How to Get Rid of Mold in Your Living Room & Hepa Air Filters For Home

Air Purifier For Mold and Mildew, Home Air Purifiers & Best Air Purifiers For Large Living Rooms

How To Get Rid of Mold In Your Living Room

This Guide Will Help You Curb Moisture Indoors and Clean the Mold That Thrives on it

In these uncertain times, it’s more important than ever to keep our homes as safe as possible, especially if you’re caring for loved ones who are vulnerable to COVID-19 and other health-risks like mold. According to the International Center for Toxicology and Medicine, about 70 percent of homes have mold behind the walls.

If you’re looking to ensure you and your loved ones are safe from mold, you’ve come to the right place. Here at AirPurifiers.com, we understand that while many things are out of our control, the quality of your indoor air doesn’t have to be one of them. This is why we are passionate about providing trustworthy information to help you maintain a high standard for air quality, so you and your family can breathe healthy air.

Permanent lung damage

Infections

Cough

Itchy eyes

Stuffy nose

Skin rash

Shortness of breath

Headache

Sore throat

Read on to find out the risks associated with mold, why it’s essential to get rid of the fungus, the common types of mold found in homes, and how to clean mold.

What Types of Molds are Commonly Found in Homes? While there are more than 100,000 types of mold that can grow indoors and outdoors, here are some of the most common found in homes: Alternaria – This mold is fuzzy and white with black spots. It can be found in your bathroom, kitchen, carpets, air conditioner, near windows and can also grow in wallpaper and fabrics.

Aspergillus – This mold has a powdery look and can be green, gray, or white with dark spots. You can find it in fabrics, basements, attics, and walls.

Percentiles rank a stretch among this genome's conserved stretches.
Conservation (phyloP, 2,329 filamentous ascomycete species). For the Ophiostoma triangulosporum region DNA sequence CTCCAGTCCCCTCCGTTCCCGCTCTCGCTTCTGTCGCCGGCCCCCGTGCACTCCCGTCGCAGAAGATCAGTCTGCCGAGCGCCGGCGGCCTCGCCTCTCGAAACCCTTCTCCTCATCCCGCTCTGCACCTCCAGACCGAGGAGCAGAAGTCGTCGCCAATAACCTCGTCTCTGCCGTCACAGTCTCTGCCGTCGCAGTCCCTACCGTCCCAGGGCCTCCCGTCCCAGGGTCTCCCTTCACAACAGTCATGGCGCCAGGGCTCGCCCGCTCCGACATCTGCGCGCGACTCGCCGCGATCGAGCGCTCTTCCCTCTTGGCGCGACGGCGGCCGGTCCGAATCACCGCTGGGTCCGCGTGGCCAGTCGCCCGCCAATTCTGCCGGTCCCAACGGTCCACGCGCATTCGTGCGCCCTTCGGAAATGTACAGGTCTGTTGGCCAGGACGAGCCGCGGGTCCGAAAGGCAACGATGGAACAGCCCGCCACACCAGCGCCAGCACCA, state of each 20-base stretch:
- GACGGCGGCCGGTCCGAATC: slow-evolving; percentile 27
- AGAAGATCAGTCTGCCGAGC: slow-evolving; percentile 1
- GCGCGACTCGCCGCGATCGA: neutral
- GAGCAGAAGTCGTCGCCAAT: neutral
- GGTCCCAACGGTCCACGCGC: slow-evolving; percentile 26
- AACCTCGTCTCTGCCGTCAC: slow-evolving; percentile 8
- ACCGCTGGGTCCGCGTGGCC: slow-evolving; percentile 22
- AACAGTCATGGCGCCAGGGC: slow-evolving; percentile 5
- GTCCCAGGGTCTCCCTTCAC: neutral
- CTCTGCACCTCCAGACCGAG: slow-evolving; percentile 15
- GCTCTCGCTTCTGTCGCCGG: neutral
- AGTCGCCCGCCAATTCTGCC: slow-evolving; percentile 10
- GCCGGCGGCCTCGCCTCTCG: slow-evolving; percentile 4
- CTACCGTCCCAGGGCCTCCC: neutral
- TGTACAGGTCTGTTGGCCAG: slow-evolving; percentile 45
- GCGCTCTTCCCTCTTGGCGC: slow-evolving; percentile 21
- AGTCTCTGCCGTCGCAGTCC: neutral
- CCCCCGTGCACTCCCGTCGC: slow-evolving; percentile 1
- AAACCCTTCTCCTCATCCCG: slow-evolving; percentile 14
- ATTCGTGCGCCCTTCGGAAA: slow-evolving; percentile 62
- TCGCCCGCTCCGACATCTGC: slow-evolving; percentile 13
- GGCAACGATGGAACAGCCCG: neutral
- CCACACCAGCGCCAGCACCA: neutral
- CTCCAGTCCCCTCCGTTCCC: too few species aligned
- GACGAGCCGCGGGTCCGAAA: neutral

Penicillium – Another fuzzy mold, Penicillium, can be yellow, green, or blue. You can find this type of mold with indoor moisture, including basements and under carpets and insulation.

Stachybotrys chartarum – Also known as black mold, this toxigenic mold is greenish-black. This type of mold grows where there is constant moisture — water damage, water leaks, and more — it can grow on paper, fiberboard, and gypsum board.

Trichoderma – This mold can be found in soil, paper, stored cereals, decaying wood, and wood. This mold can start as white or yellow and turn dark green or gray as it matures.

Ulocladium – This allergenic mold grows in damp places and the air and can be found on paper, soil, wood, fibers, dung, textiles, and paint. Typically it is black in color and needs wetness and water to thrive.

Before cleaning, it’s essential to find moisture or water source to prevent future mold growth. If you don’t complete this task, mold will likely start to grow again. It’s best to check areas that have moisture and low air movement first and work from there. If you don’t take action quickly, mold can spread and not only trigger allergies and other serious health issues, but mold can also bring awful looking stains, foul odors, rotting wood, and more. If the mold covers more than 10 square feet, call a professional immediately to remove the mold.

So how do you kill mold? Here’s a cleaning checklist to clean mold in your home: Limit your exposure to mold by wearing rubber gloves, masks, and goggles Identify the source(s) or cause of moisture and water problem(s) inside and outside your home Run an air purifier to reduce moisture in your home and keep mold from growing Mix a 50/50 solution of ammonia and water Mix one cup of bleach in a gallon of water, apply to the surface area, and don’t rinse. Dishwashers, refrigerators, and other appliances that combine food, moisture, or heat should be cleaned regularly Remove all clothing, furniture, and shoes with mold immediately from your home The Bottom Line

If mold is growing in your home, you need to immediately act fast and eliminate the excess moisture in your home. As we mentioned earlier, for those sensitive to mold, merely inhaling or touching mold spores can cause allergic reactions such as sneezing, headache, cough, and itchy eyes. The symptoms for those with asthma or weak respiratory systems, exposure to moldy environments can trigger asthma attacks, infections, and much more.

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